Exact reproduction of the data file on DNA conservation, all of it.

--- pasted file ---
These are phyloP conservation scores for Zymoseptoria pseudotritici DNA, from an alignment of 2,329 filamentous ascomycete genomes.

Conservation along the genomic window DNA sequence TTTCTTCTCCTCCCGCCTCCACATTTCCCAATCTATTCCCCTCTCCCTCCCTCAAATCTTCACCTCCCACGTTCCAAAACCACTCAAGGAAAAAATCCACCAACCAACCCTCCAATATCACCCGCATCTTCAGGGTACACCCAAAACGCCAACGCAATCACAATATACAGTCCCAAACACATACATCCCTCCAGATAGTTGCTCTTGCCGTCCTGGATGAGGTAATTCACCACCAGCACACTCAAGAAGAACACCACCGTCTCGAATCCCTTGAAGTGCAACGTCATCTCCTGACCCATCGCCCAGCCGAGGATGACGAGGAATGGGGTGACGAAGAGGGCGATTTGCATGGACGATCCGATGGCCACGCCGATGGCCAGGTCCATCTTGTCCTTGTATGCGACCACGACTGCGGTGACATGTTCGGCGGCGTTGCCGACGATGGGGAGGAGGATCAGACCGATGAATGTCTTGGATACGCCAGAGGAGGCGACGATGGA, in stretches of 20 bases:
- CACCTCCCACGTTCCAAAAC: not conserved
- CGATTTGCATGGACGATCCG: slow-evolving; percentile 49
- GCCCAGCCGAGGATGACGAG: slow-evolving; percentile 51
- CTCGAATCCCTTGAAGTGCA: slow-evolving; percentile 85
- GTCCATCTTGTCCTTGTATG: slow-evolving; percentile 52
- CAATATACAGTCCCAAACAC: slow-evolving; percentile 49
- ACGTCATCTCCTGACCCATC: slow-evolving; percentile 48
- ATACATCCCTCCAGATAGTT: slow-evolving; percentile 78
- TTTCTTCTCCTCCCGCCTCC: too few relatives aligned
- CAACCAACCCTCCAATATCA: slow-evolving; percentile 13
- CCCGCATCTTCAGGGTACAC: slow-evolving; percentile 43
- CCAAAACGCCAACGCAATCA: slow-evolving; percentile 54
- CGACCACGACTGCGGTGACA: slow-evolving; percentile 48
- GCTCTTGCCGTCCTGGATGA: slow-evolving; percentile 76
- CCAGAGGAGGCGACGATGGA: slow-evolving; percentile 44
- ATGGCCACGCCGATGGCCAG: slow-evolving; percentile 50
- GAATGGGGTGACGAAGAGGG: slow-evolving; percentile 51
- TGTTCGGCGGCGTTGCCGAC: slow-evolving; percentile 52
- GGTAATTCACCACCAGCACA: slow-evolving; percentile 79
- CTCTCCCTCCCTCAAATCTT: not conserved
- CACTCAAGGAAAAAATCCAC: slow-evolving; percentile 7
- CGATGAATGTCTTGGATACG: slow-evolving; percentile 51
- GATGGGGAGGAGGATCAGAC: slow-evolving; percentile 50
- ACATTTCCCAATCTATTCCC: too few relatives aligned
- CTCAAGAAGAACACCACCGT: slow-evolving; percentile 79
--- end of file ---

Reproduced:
These are phyloP conservation scores for Zymoseptoria pseudotritici DNA, from an alignment of 2,329 filamentous ascomycete genomes.

Conservation along the genomic window DNA sequence TTTCTTCTCCTCCCGCCTCCACATTTCCCAATCTATTCCCCTCTCCCTCCCTCAAATCTTCACCTCCCACGTTCCAAAACCACTCAAGGAAAAAATCCACCAACCAACCCTCCAATATCACCCGCATCTTCAGGGTACACCCAAAACGCCAACGCAATCACAATATACAGTCCCAAACACATACATCCCTCCAGATAGTTGCTCTTGCCGTCCTGGATGAGGTAATTCACCACCAGCACACTCAAGAAGAACACCACCGTCTCGAATCCCTTGAAGTGCAACGTCATCTCCTGACCCATCGCCCAGCCGAGGATGACGAGGAATGGGGTGACGAAGAGGGCGATTTGCATGGACGATCCGATGGCCACGCCGATGGCCAGGTCCATCTTGTCCTTGTATGCGACCACGACTGCGGTGACATGTTCGGCGGCGTTGCCGACGATGGGGAGGAGGATCAGACCGATGAATGTCTTGGATACGCCAGAGGAGGCGACGATGGA, in stretches of 20 bases:
- CACCTCCCACGTTCCAAAAC: not conserved
- CGATTTGCATGGACGATCCG: slow-evolving; percentile 49
- GCCCAGCCGAGGATGACGAG: slow-evolving; percentile 51
- CTCGAATCCCTTGAAGTGCA: slow-evolving; percentile 85
- GTCCATCTTGTCCTTGTATG: slow-evolving; percentile 52
- CAATATACAGTCCCAAACAC: slow-evolving; percentile 49
- ACGTCATCTCCTGACCCATC: slow-evolving; percentile 48
- ATACATCCCTCCAGATAGTT: slow-evolving; percentile 78
- TTTCTTCTCCTCCCGCCTCC: too few relatives aligned
- CAACCAACCCTCCAATATCA: slow-evolving; percentile 13
- CCCGCATCTTCAGGGTACAC: slow-evolving; percentile 43
- CCAAAACGCCAACGCAATCA: slow-evolving; percentile 54
- CGACCACGACTGCGGTGACA: slow-evolving; percentile 48
- GCTCTTGCCGTCCTGGATGA: slow-evolving; percentile 76
- CCAGAGGAGGCGACGATGGA: slow-evolving; percentile 44
- ATGGCCACGCCGATGGCCAG: slow-evolving; percentile 50
- GAATGGGGTGACGAAGAGGG: slow-evolving; percentile 51
- TGTTCGGCGGCGTTGCCGAC: slow-evolving; percentile 52
- GGTAATTCACCACCAGCACA: slow-evolving; percentile 79
- CTCTCCCTCCCTCAAATCTT: not conserved
- CACTCAAGGAAAAAATCCAC: slow-evolving; percentile 7
- CGATGAATGTCTTGGATACG: slow-evolving; percentile 51
- GATGGGGAGGAGGATCAGAC: slow-evolving; percentile 50
- ACATTTCCCAATCTATTCCC: too few relatives aligned
- CTCAAGAAGAACACCACCGT: slow-evolving; percentile 79